“The tools of the theater are not the same as the tools of journalism”

This American Life has retracted an episode entitled “Mr. Daisey And The Apple Factory,” 1 after learning that it was “partially fabricated.” Ira Glass:

“Daisey lied to me and to This American Life producer Brian Reed during the fact checking we did on the story, before it was broadcast. That doesn’t excuse the fact that we never should’ve put this on the air. In the end, this was our mistake.”

Wow. “Daisey” is Mike Daisey, whose one-man show, “The Agony And Ecstasy of Steve Jobs,” describes the time he spent at Foxconn, posing as an American industrialist. 2 This American Life — produced by WBEZ in Chicago and distributed by Public Public International — aired a portion of Daisey’s monolog. That episode, “Mr. Daisey And The Apple Factory,” was the show’s most popular to date. An entire subsequent episode has been dedicated to the retraction.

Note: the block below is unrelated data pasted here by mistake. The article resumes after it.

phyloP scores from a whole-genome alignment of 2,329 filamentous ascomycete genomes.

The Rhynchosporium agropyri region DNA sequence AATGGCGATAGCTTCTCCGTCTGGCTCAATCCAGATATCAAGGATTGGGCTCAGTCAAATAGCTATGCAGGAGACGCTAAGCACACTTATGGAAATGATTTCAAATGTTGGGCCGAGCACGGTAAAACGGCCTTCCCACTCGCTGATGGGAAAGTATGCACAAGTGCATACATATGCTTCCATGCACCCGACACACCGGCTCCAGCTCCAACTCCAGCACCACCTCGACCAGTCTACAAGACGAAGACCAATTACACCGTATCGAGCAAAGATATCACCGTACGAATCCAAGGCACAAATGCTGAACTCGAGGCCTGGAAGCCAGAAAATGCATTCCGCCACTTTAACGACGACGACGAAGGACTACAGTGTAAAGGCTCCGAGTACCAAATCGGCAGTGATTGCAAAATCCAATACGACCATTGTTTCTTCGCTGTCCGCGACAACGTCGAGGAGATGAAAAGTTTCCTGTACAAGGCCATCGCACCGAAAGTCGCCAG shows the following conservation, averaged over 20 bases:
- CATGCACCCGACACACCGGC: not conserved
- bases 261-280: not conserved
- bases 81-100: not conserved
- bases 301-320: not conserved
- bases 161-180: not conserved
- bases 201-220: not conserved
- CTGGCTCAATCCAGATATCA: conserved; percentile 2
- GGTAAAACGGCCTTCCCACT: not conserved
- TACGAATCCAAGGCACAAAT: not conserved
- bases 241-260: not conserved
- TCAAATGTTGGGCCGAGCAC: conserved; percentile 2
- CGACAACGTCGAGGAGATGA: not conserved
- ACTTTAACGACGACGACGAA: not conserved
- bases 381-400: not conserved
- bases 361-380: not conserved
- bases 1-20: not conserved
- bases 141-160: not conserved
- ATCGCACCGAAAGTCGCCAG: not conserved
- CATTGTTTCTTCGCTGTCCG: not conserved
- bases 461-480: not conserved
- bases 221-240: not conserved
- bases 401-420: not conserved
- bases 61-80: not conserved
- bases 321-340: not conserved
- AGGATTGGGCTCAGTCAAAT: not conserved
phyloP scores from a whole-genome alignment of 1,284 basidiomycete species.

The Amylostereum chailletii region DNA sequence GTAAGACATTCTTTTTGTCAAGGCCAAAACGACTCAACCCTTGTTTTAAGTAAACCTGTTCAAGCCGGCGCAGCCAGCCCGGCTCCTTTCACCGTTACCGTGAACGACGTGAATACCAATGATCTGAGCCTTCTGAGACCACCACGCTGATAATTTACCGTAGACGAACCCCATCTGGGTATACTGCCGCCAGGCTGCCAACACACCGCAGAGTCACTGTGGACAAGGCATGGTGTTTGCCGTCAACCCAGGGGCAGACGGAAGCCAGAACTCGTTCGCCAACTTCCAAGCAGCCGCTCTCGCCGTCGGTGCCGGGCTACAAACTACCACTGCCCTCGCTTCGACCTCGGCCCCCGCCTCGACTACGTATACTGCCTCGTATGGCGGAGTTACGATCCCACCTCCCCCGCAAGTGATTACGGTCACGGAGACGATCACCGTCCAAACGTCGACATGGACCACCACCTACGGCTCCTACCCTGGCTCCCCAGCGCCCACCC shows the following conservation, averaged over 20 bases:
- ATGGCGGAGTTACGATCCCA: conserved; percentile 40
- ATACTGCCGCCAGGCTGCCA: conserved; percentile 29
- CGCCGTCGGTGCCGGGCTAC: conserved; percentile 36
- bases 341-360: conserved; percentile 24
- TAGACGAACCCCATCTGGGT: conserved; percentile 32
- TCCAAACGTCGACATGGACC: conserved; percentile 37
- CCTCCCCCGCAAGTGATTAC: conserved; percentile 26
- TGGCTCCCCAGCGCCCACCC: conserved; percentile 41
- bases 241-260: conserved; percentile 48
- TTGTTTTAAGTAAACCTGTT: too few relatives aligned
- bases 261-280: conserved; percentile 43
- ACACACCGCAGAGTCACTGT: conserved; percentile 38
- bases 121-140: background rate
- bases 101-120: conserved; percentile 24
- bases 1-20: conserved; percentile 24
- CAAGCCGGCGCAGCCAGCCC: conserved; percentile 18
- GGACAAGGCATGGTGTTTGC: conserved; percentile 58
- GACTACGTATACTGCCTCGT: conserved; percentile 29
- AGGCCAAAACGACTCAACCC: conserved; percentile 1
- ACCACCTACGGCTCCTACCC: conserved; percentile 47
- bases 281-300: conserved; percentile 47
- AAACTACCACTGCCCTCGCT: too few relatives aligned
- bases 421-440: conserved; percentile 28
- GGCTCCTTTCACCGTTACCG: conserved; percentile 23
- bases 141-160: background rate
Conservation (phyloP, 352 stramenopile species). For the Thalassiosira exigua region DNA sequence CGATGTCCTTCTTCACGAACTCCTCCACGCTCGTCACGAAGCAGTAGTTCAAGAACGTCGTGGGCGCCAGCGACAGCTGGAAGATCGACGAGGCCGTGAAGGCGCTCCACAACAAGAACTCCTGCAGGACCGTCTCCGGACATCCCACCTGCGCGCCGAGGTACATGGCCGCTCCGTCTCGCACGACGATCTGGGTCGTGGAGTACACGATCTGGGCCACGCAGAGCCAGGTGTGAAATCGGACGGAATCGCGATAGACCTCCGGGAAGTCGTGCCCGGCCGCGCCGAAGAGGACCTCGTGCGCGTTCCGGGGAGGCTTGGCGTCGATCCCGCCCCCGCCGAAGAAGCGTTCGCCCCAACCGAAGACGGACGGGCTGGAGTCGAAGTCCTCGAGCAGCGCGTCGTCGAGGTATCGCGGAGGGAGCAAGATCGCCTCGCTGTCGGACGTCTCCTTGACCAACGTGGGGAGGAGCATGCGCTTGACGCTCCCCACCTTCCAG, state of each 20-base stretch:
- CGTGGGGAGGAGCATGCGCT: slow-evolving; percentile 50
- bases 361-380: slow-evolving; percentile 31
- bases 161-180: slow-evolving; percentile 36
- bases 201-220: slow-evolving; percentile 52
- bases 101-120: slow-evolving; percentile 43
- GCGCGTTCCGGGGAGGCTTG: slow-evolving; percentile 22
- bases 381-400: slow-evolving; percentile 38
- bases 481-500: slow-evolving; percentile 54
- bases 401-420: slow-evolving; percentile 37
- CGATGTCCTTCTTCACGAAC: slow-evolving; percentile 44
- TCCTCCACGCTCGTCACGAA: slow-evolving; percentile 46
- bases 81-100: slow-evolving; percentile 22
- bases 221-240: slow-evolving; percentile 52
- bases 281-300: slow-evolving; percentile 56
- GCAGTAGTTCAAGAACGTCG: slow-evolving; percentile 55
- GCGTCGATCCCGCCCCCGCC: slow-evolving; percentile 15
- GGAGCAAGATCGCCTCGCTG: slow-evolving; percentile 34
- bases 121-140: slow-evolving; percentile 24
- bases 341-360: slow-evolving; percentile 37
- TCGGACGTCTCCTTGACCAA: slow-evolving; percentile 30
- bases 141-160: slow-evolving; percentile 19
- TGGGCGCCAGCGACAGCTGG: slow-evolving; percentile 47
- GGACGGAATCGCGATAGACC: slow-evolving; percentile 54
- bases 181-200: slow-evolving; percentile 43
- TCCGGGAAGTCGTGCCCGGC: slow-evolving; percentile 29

Meanwhile, Daisey defends himself on his personal site, saying:

“What I do is not journalism. The tools of the theater are not the same as the tools of journalism. For this reason, I regret that I allowed THIS AMERICAN LIFE to air an excerpt from my monologue. THIS AMERICAN LIFE is essentially a journalistic ­- not a theatrical ­- enterprise, and as such it operates under a different set of rules and expectations.”

I’m floored by this. “The tools of the theater are not the same as the tools of journalism.” Really, Mike? Is lying to NPR fact-checkers a “tool of theatre?”

If I make shit up while standing on a stage, and tell you it’s fact, or knowingly permit you to assume its fact, it’s OK. Because I’m standing on a stage. Theatre!

I bet Ira Glass is spitting nails.

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